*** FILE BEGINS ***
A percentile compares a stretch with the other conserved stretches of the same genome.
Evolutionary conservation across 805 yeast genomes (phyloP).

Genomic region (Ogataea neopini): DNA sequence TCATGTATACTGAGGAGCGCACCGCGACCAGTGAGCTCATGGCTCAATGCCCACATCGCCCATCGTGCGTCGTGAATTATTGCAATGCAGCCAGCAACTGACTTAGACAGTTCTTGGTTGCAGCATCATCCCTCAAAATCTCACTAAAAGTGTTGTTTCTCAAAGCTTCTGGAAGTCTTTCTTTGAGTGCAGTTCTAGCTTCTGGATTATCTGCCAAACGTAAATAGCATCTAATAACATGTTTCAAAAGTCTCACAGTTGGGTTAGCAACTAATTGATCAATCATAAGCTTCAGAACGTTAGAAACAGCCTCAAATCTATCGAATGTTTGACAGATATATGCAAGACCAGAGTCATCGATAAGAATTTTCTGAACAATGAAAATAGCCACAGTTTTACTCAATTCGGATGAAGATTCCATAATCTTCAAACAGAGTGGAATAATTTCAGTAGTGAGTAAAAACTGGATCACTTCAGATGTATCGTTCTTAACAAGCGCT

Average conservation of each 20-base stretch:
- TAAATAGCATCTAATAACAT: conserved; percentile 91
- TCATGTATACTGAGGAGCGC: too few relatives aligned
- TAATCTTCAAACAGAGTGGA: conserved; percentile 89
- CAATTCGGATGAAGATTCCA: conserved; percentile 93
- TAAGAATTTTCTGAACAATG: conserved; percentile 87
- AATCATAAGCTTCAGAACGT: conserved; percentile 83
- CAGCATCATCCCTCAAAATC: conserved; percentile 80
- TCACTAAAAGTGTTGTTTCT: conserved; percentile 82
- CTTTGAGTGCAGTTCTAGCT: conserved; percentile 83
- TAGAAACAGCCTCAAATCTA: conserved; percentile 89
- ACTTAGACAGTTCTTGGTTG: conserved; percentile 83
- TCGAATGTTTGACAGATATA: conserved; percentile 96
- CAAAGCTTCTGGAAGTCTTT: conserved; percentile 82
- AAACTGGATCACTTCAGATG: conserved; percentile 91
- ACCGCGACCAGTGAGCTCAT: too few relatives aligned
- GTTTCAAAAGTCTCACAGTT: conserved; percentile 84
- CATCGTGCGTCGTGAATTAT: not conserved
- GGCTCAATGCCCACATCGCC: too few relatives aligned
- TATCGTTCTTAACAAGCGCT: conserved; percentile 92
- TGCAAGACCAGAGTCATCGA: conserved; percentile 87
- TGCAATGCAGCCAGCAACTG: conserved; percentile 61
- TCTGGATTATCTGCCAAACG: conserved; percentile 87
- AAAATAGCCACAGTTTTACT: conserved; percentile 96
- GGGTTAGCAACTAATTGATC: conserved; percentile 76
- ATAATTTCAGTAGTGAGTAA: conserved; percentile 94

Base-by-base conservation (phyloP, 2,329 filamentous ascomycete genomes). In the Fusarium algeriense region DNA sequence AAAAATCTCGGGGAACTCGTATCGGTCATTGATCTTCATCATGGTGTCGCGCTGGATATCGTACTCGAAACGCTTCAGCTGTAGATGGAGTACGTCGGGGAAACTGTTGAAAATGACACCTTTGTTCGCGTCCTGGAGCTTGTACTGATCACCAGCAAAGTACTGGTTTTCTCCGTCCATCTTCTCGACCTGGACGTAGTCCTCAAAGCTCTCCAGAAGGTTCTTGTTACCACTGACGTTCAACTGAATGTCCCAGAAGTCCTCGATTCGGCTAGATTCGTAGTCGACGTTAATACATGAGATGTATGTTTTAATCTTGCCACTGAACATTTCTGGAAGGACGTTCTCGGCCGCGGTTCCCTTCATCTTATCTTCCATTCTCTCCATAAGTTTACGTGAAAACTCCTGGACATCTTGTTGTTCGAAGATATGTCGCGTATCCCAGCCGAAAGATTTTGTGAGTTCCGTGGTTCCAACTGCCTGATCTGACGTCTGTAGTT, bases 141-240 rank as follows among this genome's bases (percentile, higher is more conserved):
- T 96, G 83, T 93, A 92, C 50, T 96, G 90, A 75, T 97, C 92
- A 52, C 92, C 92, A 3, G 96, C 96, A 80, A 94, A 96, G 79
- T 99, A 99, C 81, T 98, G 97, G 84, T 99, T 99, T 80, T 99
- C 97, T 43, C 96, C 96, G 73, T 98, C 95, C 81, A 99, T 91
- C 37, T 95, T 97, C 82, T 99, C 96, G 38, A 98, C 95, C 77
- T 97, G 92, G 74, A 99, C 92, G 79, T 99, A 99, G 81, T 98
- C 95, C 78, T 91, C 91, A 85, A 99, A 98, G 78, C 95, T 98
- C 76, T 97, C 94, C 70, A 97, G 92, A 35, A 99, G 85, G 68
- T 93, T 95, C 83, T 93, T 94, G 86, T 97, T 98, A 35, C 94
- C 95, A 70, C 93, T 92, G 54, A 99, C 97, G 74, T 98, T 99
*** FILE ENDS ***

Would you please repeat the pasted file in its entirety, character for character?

A percentile compares a stretch with the other conserved stretches of the same genome.
Evolutionary conservation across 805 yeast genomes (phyloP).

Genomic region (Ogataea neopini): DNA sequence TCATGTATACTGAGGAGCGCACCGCGACCAGTGAGCTCATGGCTCAATGCCCACATCGCCCATCGTGCGTCGTGAATTATTGCAATGCAGCCAGCAACTGACTTAGACAGTTCTTGGTTGCAGCATCATCCCTCAAAATCTCACTAAAAGTGTTGTTTCTCAAAGCTTCTGGAAGTCTTTCTTTGAGTGCAGTTCTAGCTTCTGGATTATCTGCCAAACGTAAATAGCATCTAATAACATGTTTCAAAAGTCTCACAGTTGGGTTAGCAACTAATTGATCAATCATAAGCTTCAGAACGTTAGAAACAGCCTCAAATCTATCGAATGTTTGACAGATATATGCAAGACCAGAGTCATCGATAAGAATTTTCTGAACAATGAAAATAGCCACAGTTTTACTCAATTCGGATGAAGATTCCATAATCTTCAAACAGAGTGGAATAATTTCAGTAGTGAGTAAAAACTGGATCACTTCAGATGTATCGTTCTTAACAAGCGCT

Average conservation of each 20-base stretch:
- TAAATAGCATCTAATAACAT: conserved; percentile 91
- TCATGTATACTGAGGAGCGC: too few relatives aligned
- TAATCTTCAAACAGAGTGGA: conserved; percentile 89
- CAATTCGGATGAAGATTCCA: conserved; percentile 93
- TAAGAATTTTCTGAACAATG: conserved; percentile 87
- AATCATAAGCTTCAGAACGT: conserved; percentile 83
- CAGCATCATCCCTCAAAATC: conserved; percentile 80
- TCACTAAAAGTGTTGTTTCT: conserved; percentile 82
- CTTTGAGTGCAGTTCTAGCT: conserved; percentile 83
- TAGAAACAGCCTCAAATCTA: conserved; percentile 89
- ACTTAGACAGTTCTTGGTTG: conserved; percentile 83
- TCGAATGTTTGACAGATATA: conserved; percentile 96
- CAAAGCTTCTGGAAGTCTTT: conserved; percentile 82
- AAACTGGATCACTTCAGATG: conserved; percentile 91
- ACCGCGACCAGTGAGCTCAT: too few relatives aligned
- GTTTCAAAAGTCTCACAGTT: conserved; percentile 84
- CATCGTGCGTCGTGAATTAT: not conserved
- GGCTCAATGCCCACATCGCC: too few relatives aligned
- TATCGTTCTTAACAAGCGCT: conserved; percentile 92
- TGCAAGACCAGAGTCATCGA: conserved; percentile 87
- TGCAATGCAGCCAGCAACTG: conserved; percentile 61
- TCTGGATTATCTGCCAAACG: conserved; percentile 87
- AAAATAGCCACAGTTTTACT: conserved; percentile 96
- GGGTTAGCAACTAATTGATC: conserved; percentile 76
- ATAATTTCAGTAGTGAGTAA: conserved; percentile 94

Base-by-base conservation (phyloP, 2,329 filamentous ascomycete genomes). In the Fusarium algeriense region DNA sequence AAAAATCTCGGGGAACTCGTATCGGTCATTGATCTTCATCATGGTGTCGCGCTGGATATCGTACTCGAAACGCTTCAGCTGTAGATGGAGTACGTCGGGGAAACTGTTGAAAATGACACCTTTGTTCGCGTCCTGGAGCTTGTACTGATCACCAGCAAAGTACTGGTTTTCTCCGTCCATCTTCTCGACCTGGACGTAGTCCTCAAAGCTCTCCAGAAGGTTCTTGTTACCACTGACGTTCAACTGAATGTCCCAGAAGTCCTCGATTCGGCTAGATTCGTAGTCGACGTTAATACATGAGATGTATGTTTTAATCTTGCCACTGAACATTTCTGGAAGGACGTTCTCGGCCGCGGTTCCCTTCATCTTATCTTCCATTCTCTCCATAAGTTTACGTGAAAACTCCTGGACATCTTGTTGTTCGAAGATATGTCGCGTATCCCAGCCGAAAGATTTTGTGAGTTCCGTGGTTCCAACTGCCTGATCTGACGTCTGTAGTT, bases 141-240 rank as follows among this genome's bases (percentile, higher is more conserved):
- T 96, G 83, T 93, A 92, C 50, T 96, G 90, A 75, T 97, C 92
- A 52, C 92, C 92, A 3, G 96, C 96, A 80, A 94, A 96, G 79
- T 99, A 99, C 81, T 98, G 97, G 84, T 99, T 99, T 80, T 99
- C 97, T 43, C 96, C 96, G 73, T 98, C 95, C 81, A 99, T 91
- C 37, T 95, T 97, C 82, T 99, C 96, G 38, A 98, C 95, C 77
- T 97, G 92, G 74, A 99, C 92, G 79, T 99, A 99, G 81, T 98
- C 95, C 78, T 91, C 91, A 85, A 99, A 98, G 78, C 95, T 98
- C 76, T 97, C 94, C 70, A 97, G 92, A 35, A 99, G 85, G 68
- T 93, T 95, C 83, T 93, T 94, G 86, T 97, T 98, A 35, C 94
- C 95, A 70, C 93, T 92, G 54, A 99, C 97, G 74, T 98, T 99